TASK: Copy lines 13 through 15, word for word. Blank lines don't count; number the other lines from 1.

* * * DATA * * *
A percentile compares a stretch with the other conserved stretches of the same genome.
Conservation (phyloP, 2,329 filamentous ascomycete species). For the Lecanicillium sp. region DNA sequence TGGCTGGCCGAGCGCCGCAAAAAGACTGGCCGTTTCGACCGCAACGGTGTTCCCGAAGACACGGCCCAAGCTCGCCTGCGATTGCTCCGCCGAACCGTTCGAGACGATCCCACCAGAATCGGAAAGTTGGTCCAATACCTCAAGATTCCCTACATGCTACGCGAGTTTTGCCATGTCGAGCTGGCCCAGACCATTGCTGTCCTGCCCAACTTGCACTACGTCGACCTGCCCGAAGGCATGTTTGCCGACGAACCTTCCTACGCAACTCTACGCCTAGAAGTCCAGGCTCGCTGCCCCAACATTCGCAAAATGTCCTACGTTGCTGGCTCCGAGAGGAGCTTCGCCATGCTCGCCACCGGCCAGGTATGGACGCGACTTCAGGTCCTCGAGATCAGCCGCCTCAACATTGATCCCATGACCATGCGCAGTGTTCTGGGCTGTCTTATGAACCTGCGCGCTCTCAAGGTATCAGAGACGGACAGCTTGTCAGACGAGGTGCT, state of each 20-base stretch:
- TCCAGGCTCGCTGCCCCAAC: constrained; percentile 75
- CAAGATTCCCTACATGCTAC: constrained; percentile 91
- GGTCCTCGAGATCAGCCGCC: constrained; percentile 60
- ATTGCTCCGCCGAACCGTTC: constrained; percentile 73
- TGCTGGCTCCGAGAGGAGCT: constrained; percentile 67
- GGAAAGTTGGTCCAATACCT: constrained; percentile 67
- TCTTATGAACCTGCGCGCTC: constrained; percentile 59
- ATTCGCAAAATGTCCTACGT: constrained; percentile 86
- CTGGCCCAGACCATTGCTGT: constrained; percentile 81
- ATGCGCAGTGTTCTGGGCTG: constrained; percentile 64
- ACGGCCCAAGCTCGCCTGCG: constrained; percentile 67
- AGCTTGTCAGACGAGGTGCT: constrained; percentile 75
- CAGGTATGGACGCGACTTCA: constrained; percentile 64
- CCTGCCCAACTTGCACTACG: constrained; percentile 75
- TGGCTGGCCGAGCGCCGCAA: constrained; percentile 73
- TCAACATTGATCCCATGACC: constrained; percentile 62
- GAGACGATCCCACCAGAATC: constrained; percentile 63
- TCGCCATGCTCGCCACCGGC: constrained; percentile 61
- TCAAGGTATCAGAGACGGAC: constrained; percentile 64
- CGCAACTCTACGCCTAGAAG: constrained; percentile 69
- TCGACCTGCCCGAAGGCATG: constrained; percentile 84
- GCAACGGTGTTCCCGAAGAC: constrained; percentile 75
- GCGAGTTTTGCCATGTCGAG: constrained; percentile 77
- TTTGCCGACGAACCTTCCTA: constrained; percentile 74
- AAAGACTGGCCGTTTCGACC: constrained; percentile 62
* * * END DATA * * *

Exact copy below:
- ACGGCCCAAGCTCGCCTGCG: constrained; percentile 67
- AGCTTGTCAGACGAGGTGCT: constrained; percentile 75
- CAGGTATGGACGCGACTTCA: constrained; percentile 64